Thay have your money, you paid more than it was worth.

Most people would. But are you going to do what 'most people would do', or are you going to make an weigh your conscience and make an individual decision? I'm interested.
Baa.

No. It would make you as dishonest as most people are.
Besides which, your neighbours know that you know.
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so I could

Don't really know what moral point you are making - this really boils down to a business decision - just in the same way Rover didn't tell it's clients and suppliers it was in trouble until it was too late and now they lose thousands.
Are you saying I should take this on the nose and not try to pass the buck to the next buyer of this house? What sort of business decision is that? Would you really do the same?
Earl
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Earl Kella wrote:

Your posts are in the public domain, on google no less, along with headers, detailed descriptions of the problem, history, and stated and explained intention to commit a crime. Your neighbours also know about it now, and may or may not talk to the next inhabitant.
You must be dumb as well as dishonest.
NT
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snipped-for-privacy@meeow.co.uk wrote:

Assuming he hasn't given a false name.
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In an earlier contribution to this discussion,

As a matter of interest, just how easy/difficult is it to establish the true identity of a poster. For example, where would I find the detailed headers for *this* message? Are they likely to show any or all of: * my News.Individual.net account ID * the IP address from which I posted it * my ISP * my logon account name * etc.?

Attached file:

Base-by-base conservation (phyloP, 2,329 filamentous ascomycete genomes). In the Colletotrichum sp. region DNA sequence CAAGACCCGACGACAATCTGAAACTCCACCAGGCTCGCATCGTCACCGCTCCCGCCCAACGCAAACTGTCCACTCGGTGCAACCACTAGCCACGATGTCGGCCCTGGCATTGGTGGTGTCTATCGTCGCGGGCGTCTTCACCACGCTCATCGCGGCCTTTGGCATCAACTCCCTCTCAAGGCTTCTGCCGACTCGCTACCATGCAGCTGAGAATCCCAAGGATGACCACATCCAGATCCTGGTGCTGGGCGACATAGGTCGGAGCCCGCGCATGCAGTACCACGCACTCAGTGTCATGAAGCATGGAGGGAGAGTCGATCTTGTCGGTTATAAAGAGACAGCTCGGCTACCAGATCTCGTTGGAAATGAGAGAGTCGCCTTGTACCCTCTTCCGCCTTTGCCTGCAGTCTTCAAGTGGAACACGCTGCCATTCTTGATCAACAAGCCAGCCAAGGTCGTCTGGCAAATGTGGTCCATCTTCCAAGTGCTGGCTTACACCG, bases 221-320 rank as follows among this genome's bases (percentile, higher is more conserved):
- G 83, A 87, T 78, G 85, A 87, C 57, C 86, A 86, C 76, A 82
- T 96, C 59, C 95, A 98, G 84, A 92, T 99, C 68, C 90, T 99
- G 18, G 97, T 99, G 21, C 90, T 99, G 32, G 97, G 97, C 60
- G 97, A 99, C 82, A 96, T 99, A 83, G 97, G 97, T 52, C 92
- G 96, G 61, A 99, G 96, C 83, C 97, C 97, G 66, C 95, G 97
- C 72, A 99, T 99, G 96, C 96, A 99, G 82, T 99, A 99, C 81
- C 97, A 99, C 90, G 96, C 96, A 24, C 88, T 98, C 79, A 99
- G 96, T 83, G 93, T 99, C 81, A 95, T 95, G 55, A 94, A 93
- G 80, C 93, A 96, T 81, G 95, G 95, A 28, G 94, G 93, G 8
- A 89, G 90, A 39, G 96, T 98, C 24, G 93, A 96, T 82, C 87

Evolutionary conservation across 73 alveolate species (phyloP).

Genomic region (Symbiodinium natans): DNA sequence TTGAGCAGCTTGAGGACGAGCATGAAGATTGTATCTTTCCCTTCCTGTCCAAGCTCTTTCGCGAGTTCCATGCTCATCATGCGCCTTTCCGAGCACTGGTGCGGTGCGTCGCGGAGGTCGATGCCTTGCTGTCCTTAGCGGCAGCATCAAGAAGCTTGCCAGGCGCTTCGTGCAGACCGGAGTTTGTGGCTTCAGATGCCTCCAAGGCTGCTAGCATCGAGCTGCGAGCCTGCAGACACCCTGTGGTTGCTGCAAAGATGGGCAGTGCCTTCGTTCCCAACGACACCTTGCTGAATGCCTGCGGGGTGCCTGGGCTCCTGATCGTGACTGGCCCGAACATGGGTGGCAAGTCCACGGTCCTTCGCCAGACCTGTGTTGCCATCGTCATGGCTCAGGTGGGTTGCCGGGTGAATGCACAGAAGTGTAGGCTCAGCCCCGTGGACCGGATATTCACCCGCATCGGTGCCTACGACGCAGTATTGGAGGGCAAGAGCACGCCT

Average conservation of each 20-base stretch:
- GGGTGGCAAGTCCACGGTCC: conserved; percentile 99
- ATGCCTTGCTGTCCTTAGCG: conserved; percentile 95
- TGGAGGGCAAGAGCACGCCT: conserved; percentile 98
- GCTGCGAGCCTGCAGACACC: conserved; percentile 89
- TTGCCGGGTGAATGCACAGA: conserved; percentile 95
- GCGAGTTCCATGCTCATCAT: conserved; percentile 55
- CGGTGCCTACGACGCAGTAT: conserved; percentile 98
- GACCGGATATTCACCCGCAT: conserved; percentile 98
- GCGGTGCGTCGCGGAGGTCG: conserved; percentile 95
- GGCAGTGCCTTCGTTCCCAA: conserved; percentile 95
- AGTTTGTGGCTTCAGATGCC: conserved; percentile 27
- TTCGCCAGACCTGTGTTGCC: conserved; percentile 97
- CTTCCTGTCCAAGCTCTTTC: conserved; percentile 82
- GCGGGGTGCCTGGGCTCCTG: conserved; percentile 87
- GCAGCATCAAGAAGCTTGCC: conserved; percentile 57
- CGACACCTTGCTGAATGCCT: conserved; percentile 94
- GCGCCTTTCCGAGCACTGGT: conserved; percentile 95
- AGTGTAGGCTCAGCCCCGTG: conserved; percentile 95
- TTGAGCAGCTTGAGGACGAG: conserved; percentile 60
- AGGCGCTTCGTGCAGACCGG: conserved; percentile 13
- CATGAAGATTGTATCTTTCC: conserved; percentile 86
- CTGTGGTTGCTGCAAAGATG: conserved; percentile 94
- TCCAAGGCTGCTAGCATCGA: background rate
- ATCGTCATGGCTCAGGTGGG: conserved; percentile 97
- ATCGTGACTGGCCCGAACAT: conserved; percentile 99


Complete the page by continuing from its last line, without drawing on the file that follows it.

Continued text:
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Cheers,
Set Square
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wrote:

true
In the instance for example IF I were to do nothing and sell on to a new buyer I think it is unlikely that anyone could match these posts with my real identity. If they new my newsgroup id they may possibly match this with rough location, but nothing definate. They would then have to get a solicitor I imagine to approach tiscali for my real name and account details.
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Earl Kella wrote:

anyone can track you to your ISP and within a limited area. To get name or house number would require ISP's cooperation, but they can be very cooperative.
As you say, although not difficult, its unlikely.
NT
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a
Then use DIYbanter.
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Doctor Evil wrote:

Which makes it much quicker and easier since it stamps all messages with the originating IP address.
Use it through a few proxies if you are that worried...
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Cheers,

John.

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snipped-for-privacy@meeow.co.uk wrote:

Many news server providers do not provide identifying information (IP, ...) but only an encrypted version of these, so essentially you can do nothing. For example, giganews.